Lack of Map: With such an expansive world to explore it would have been great to be able to zoom out and see the entire map and get an idea of where to head off to next. I have to admit I got a little lost a couple times and found myself well over my head in battle. I also was spinning my heels a little not really seeing a place to go next. Luckily a map is found here on the developer’s website but an in game map would be great to have, especially if it can be added to the world exploration.

Enemy Health Indicator: The game has two ways to tell your health levels. There is the standard health meter that decreases as you get hit. But a clever thing also happens to your character’s portrait as your health decreases. Turning colors from a glow of white to bright red, you can determine how close to collapse you are. But that is lacking for the enemy. A nice feature would be to determine how close you are to winning the battle as some of even the earliest battles are pretty tough and with potions few and far between, you really don’t want to waste one if your next hit will knock out the enemy.

Music: Everything about the game screams 16-bit — except for the music. The music is some mix of new age piano that just gives the game an identity crisis. While change is always good, this change just is just a little too different and disorienting for the classic gamer. For those that had no idea what my bottled air reference was about, I am sure the music will be fine; but for those that did, this style might be a little bit of a shock.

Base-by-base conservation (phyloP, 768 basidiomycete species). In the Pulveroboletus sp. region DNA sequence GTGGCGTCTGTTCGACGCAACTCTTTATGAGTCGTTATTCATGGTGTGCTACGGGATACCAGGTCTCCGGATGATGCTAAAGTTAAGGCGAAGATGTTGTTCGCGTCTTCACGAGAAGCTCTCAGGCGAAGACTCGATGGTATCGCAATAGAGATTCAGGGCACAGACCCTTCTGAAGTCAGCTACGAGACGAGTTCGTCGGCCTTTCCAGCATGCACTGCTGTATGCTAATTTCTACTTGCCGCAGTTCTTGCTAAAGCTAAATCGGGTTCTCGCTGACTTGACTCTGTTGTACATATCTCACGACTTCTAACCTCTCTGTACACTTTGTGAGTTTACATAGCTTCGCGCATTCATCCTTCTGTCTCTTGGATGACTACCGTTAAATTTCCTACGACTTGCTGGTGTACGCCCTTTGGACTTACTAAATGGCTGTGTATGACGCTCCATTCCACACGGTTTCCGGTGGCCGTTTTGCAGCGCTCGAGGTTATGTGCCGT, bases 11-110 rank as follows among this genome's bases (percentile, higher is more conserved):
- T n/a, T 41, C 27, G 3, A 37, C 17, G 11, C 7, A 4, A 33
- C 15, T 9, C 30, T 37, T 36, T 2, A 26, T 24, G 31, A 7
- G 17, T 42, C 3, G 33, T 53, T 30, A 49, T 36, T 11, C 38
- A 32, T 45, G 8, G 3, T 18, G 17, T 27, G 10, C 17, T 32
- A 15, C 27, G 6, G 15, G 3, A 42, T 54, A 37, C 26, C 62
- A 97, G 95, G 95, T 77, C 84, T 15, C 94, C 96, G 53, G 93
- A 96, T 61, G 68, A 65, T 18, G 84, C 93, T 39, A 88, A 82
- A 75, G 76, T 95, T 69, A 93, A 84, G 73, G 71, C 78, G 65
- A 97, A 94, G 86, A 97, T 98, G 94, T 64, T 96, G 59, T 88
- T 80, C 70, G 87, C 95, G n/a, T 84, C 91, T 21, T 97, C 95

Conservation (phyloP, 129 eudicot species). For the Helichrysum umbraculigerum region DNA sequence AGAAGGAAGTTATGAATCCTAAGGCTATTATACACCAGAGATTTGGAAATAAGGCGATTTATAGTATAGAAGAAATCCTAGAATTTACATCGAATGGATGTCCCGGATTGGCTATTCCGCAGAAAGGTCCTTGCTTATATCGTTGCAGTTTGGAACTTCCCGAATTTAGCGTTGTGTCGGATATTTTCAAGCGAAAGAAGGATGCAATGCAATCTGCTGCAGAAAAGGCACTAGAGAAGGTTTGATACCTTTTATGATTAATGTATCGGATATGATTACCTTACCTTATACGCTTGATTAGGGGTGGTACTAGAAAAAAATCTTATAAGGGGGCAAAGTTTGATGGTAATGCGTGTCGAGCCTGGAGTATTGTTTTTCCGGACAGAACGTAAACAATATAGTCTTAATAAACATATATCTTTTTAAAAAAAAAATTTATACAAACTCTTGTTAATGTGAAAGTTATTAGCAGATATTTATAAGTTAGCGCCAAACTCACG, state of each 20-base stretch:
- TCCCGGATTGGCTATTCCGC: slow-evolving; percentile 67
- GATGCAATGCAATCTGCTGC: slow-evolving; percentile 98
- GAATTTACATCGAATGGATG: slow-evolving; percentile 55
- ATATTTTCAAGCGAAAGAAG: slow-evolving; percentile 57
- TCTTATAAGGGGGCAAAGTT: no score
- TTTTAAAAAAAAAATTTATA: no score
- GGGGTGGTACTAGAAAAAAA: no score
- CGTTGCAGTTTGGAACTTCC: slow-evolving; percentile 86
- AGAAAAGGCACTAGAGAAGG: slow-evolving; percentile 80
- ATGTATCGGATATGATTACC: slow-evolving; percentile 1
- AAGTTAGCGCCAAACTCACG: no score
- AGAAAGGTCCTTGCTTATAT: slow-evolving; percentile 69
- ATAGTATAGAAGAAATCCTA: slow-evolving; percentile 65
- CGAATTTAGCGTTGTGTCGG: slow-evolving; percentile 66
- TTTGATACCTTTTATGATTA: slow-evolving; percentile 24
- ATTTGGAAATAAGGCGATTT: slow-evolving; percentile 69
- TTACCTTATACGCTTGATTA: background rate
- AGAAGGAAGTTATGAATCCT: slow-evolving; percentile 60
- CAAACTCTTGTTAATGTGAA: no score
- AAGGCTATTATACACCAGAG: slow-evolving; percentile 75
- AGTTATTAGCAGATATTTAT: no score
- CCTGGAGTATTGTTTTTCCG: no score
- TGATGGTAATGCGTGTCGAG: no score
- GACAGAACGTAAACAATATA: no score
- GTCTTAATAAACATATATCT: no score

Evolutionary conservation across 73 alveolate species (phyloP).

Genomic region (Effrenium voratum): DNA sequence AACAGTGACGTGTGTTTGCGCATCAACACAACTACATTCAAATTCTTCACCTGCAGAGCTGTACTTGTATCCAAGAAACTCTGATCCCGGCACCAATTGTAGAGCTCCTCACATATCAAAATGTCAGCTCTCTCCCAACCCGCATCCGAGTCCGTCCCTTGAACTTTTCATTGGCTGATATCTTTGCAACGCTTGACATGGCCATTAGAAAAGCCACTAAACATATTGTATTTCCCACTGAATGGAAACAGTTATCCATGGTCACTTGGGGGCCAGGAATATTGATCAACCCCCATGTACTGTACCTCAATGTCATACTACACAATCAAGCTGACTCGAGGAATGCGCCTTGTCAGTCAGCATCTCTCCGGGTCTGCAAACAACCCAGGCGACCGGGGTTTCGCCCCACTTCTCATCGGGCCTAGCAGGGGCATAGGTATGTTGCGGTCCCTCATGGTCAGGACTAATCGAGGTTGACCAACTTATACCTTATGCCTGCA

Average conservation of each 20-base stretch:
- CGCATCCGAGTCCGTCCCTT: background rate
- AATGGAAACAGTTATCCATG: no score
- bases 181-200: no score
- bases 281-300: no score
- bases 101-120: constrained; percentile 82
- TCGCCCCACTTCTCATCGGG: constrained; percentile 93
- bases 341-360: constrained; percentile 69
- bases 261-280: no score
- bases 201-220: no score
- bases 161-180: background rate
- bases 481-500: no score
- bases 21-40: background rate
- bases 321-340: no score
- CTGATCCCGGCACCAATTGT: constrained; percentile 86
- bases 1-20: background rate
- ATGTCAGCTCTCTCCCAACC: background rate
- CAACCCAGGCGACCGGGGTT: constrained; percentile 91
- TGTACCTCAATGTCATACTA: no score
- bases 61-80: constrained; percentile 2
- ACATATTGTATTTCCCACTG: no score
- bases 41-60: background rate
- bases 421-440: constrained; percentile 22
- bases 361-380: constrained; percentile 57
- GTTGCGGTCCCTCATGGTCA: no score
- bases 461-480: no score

Ash by SRRN Games is a wonderful title in the grossly under represented Turn Based RPG genre. Fans of all RPG’s will feel right at home with all aspects of the game, even the obligatory grindfest necessary right from the start. And since no RPG is complete without a strategy guide, SRRN is rolling one out as we speak here on their website. Complete with character stats and item locations even the strategy guide reminds me of my tattered and torn Final Fantasy guidebooks.